Friends, let’s talk frankly about “choice”–the notion that people need or want dozens of options for their kids’ education.
I don’t care what anyone tells me about competition among schools making them all better, or how being able to pursue individual preference is paramount to all Americans. I don’t care. The real impact of choice is entirely, 100% negative on our neighborhoods, on our communities, our cities. All of them.
Because “choice” of this kind quietly diminishes the real power of our democratic voice while it upholds the promise of individual consumer preferences above all else.
Even though Chicago is famously a city of neighborhoods, CPS does not pursue a neighborhood-based model for its schools but rather, choice–the constant proliferation of charter school options, even when neighborhoods don’t want this and even when CPS cannot afford this.
In this model the local community is not important, and the voice of the local residents is not important. The neighborhood school is not the social epicenter for kids in one community and it is not the locus of parent effort and investment of time. In some neighborhoods few resident kids attend the local school and in still others the neighborhood school is shuttered and abandoned.
What is important in this model? Marketing. Test scores. Options.
Schools must now “build a brand” in order to attract students. Schools must maintain high test scores at all costs, regardless of what corners have to be cut in the process. And a multiplicity of schools offers us all a dizzying, and therefore–according to this logic–superior, array of options.
But in a choice district, parents and kids rarely have the one option they most want–a strong, well resourced, nearby, neighborhood school. I think there’s a reason for this.
We’re veterans of choice in our family. I can tell you what I see in my neighborhood.
This is what school choice looks like: no schoolmates in your neighborhood for your whole life.
It looks like children traveling several hours a day to get to and from their schools.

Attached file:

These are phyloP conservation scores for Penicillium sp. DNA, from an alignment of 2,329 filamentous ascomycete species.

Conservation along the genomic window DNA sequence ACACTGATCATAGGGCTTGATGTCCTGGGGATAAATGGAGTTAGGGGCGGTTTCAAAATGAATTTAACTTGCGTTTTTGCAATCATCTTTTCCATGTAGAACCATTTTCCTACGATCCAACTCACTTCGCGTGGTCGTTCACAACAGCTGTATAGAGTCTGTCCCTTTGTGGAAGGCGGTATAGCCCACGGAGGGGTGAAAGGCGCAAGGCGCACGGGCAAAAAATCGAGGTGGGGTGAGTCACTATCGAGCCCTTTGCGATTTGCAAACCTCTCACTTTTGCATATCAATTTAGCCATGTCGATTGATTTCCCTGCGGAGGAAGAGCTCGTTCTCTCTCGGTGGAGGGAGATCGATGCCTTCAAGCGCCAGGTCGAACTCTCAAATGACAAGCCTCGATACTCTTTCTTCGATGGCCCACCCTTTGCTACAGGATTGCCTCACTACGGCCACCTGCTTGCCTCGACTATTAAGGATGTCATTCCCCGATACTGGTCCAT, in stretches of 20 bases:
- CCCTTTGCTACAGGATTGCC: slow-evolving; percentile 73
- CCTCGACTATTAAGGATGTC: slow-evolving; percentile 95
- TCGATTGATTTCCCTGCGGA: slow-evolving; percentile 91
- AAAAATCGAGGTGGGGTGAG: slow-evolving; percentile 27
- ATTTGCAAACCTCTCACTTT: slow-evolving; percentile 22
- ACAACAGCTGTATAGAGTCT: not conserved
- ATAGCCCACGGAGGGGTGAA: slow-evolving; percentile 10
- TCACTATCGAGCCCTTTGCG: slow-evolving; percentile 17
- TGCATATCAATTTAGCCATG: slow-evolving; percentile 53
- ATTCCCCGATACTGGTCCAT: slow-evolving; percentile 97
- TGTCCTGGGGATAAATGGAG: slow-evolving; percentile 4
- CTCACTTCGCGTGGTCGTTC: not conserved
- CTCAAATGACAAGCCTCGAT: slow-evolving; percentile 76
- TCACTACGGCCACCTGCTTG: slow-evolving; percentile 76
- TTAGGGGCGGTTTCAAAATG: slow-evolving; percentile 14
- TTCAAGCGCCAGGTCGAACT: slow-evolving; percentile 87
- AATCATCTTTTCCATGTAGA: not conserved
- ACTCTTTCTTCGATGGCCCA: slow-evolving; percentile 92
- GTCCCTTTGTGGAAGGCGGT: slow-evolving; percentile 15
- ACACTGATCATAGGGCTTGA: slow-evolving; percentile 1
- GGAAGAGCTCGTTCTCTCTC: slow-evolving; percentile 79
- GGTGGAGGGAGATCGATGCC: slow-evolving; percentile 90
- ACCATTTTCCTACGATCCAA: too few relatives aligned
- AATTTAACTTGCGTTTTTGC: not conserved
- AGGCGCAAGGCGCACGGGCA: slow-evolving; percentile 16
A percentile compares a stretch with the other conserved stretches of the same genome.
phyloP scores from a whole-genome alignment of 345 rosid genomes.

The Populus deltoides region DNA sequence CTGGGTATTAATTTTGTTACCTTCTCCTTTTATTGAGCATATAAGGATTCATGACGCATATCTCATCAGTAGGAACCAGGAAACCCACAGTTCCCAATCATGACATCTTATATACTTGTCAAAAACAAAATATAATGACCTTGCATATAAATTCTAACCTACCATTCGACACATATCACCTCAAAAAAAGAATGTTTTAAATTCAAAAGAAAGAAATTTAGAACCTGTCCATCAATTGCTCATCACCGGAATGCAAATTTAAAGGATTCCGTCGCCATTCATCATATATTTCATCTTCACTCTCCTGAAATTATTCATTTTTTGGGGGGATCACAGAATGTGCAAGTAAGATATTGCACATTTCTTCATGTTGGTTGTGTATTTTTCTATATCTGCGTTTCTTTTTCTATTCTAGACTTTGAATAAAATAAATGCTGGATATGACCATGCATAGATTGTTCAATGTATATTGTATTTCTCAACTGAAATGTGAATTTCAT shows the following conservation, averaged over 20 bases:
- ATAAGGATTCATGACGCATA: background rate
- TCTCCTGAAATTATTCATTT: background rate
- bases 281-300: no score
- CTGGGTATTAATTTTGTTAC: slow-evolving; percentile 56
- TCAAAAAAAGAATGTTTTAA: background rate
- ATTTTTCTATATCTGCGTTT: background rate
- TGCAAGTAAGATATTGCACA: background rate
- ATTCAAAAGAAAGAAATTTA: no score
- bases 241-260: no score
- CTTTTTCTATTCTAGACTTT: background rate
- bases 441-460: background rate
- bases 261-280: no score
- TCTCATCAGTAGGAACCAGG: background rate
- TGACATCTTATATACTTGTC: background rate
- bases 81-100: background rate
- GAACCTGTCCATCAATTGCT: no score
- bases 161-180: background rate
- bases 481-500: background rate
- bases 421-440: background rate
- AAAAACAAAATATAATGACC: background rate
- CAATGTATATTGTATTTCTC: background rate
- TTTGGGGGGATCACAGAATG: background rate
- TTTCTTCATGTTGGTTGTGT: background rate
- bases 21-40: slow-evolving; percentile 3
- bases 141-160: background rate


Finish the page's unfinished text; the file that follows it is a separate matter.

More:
It looks like very little political and residential investment into the heart of neighborhood communities.
On our street alone we have kids in 4 different schools. My children’s neighborhood friends on nearby streets attend 4 separate other CPS schools. These kids travel for up to three hours per day getting across town in all different directions. And we their parents, living on just a few blocks, pour our energies into schools in 8 different areas.
There’s something significant going on here and I don’t want you to miss it. Please pay attention to this.
With the choice model, what CPS is doing is investing in severing community. CPS has chosen a school model that fractures and breaks down local bonds among families and within neighborhoods.
But consider: severing community bonds intentionally is not something democracies do. Democracies require stable communities with strong institutions that are of, by, and for the community. Democracies are built on strong stable localities.
Severing community bonds intentionally is something totalitarian regimes do. Because it weakens communities, it weakens individuals, it weakens their democratic voice and power.
Indeed, we see weak democratic process here in Chicago! When thousands of ordinary voters raise their voices against charter schools coming into their community, as in Noble’s proposal on the southwest side, CPS does not heed them. When they beg for their neighborhood school to get proper investment and support–even just to fix a broken, carbon monoxide spewing boiler–CPS does not heed them. When the democratic process brings a charter expansion moratorium to City Hall signed by 42 aldermen and backed by thousands of CPS families, neither the mayor nor CPS heeds this. When the democratic process produces a beautiful community school revitalization plan as in the case of Dyett, neither the mayor nor CPS heeds this. When the people of Chicago say by an 85% margin in a vote that they want an elected school board, does that matter to city and district leaders?
Our voices mean nothing to our school leaders. They continue to babble nonsensically and expect that we will just nod our heads and bob along obediently.
How else can we possibly make sense of Forrest Claypool attempting to enlist parents to defend the terrible, unconscionable budget choices CPS has made–now expecting us to write to Springfield on his behalf? How to parse Rahm’s “reaching out his hands” to teachers–even as he threatens historic, massive layoffs?
These people don’t care about our opinions, even though they are elected and appointed to serve us, not the other way around. But no matter–they can almost count on the fact that we will not oppose them in an organized way, because they have severed so many of our community connections by scattering our schools, our children, and our alliances. They have gutted many communities entirely of their beating internal organs by shuttering their schools. All of this motion, all of this churn, all of this choice keeps us moving, nomadic, unconnected.
Most of us are savvy enough to know that the future goal and end game of “school choice” is the breakdown of a fully funded public school system in favor of full privatization. But there’s more going on here, and it has to do with the breakdown of our democratic voice as we are spoon-fed false promises of individual consumer preference. Is this a trade we’re really willing to make?
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